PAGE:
Whoa: Judge goes off on Mueller staff prosecutor, says he’s only prosecuting Manafort for bank fraud to try to hurt Trump

By Dan Calabrese

This has been the presumption for some time, of course. Robert Mueller wasn’t appointed to prosecute bank fraud cases. He was appointed to find out if the Trump campaign colluded with Russia. So why is he prosecuting Paul Manafort on an unrelated bank fraud case?

The answer is obvious: He’s doing it for the same reason he had his team stage a 6 a.m. raid of Manafort’s home at a time when Manafort was already cooperating with him. He’s trying to harass and intimidate Manafort into flipping and giving Mueller something he can use to bring down Trump.

U.S. District Judge T.S. Ellis, who drew the case, sees exactly what’s going on here, and today in court he stunned Mueller’s chosen man on the case by calling a spade a spade:

A federal judge expressed deep skepticism Friday in the bank fraud case brought by special counsel Robert Mueller’s office against former Trump campaign chairman Paul Manafort, at one point saying he believes that Mueller’s motivation is to oust President Donald Trump from office.

Although Mueller’s authority has been tested in court before, Friday’s hearing was notable for District Judge T.S. Ellis’ decision to wade into the divisive political debate around the investigation.
“You don’t really care about Mr. Manafort’s bank fraud,” Ellis said to prosecutor Michael Dreeben, at times losing his temper. Ellis said prosecutors were interested in Manafort because of his potential to provide material that would lead to Trump’s “prosecution or impeachment,” Ellis said.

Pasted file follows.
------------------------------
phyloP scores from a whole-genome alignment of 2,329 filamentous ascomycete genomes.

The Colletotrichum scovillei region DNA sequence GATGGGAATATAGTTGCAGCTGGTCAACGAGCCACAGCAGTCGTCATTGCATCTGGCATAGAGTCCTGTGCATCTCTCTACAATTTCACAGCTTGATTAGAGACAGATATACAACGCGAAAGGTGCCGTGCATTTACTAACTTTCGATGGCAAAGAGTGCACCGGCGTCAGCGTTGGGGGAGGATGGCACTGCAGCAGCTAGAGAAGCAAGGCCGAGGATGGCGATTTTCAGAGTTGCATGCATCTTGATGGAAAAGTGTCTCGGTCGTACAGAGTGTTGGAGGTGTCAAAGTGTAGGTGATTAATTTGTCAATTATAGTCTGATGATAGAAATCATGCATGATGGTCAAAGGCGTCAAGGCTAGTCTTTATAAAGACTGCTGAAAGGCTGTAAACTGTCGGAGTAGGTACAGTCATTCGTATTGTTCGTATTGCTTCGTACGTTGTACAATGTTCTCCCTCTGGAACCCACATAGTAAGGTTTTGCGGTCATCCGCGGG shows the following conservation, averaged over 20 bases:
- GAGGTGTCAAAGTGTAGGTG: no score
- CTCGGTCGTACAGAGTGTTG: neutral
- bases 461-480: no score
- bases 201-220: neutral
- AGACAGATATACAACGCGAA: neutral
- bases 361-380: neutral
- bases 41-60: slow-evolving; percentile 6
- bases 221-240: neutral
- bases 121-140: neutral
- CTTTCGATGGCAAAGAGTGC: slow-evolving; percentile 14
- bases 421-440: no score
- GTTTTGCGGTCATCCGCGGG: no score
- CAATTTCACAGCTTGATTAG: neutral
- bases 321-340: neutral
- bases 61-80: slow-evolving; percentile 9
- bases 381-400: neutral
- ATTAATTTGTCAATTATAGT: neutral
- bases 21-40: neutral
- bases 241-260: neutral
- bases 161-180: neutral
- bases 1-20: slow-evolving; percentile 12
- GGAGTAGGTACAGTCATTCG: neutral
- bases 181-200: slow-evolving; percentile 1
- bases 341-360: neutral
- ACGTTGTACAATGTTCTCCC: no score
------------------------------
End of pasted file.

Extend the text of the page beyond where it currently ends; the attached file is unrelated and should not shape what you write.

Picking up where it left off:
“That’s what you’re really interested in,” said Ellis, who was appointed by President Ronald Reagan.
Ellis repeated his suspicion several times in the hour-long court hearing. He said he’ll make a decision at a later date about whether Manafort’s case can go forward.
“We don’t want anyone in this country with unfettered power. It’s unlikely you’re going to persuade me the special prosecutor has power to do anything he or she wants,” Ellis told Dreeben. “The American people feel pretty strongly that no one has unfettered power.”
When Dreeben answered Ellis’ question about how the investigation and its charges date back to before the Trump campaign formed, the judge shot back, “None of that information has to do with information related to Russian government coordination and the campaign of Donald Trump.”

When Ellis talks about someone having unfettered power, he’s referring to Mueller. Mueller seems to think his original charge is irrelevant, and that he can go beyond it and use his prosecutorial power to bring pressure on anyone he wants, in any way he wants, regardless of the matter’s relevance to the Russia investigation, if the end result is that it will yield him something he can use to damage the president.

Judge Ellis is right to call BS on that.

If Mueller has evidence that the Trump campaign colluded with the Russians, let’s see it. If he doesn’t, let’s wrap this up. He’s had enough time.

If Paul Manafort committed bank fraud that’s worthy of prosecution, let Mueller refer that to the Justice Department proper and then stick to the matter he was appointed to deal with. Everyone can see what’s going on here, but it’s really jarring to hear it from a federal judge, from the bench. And today that’s exactly what happened.

Dan writes Christian spiritual warfare novels and does all kinds of other weird things too. Follow all his activity by liking him on Facebook!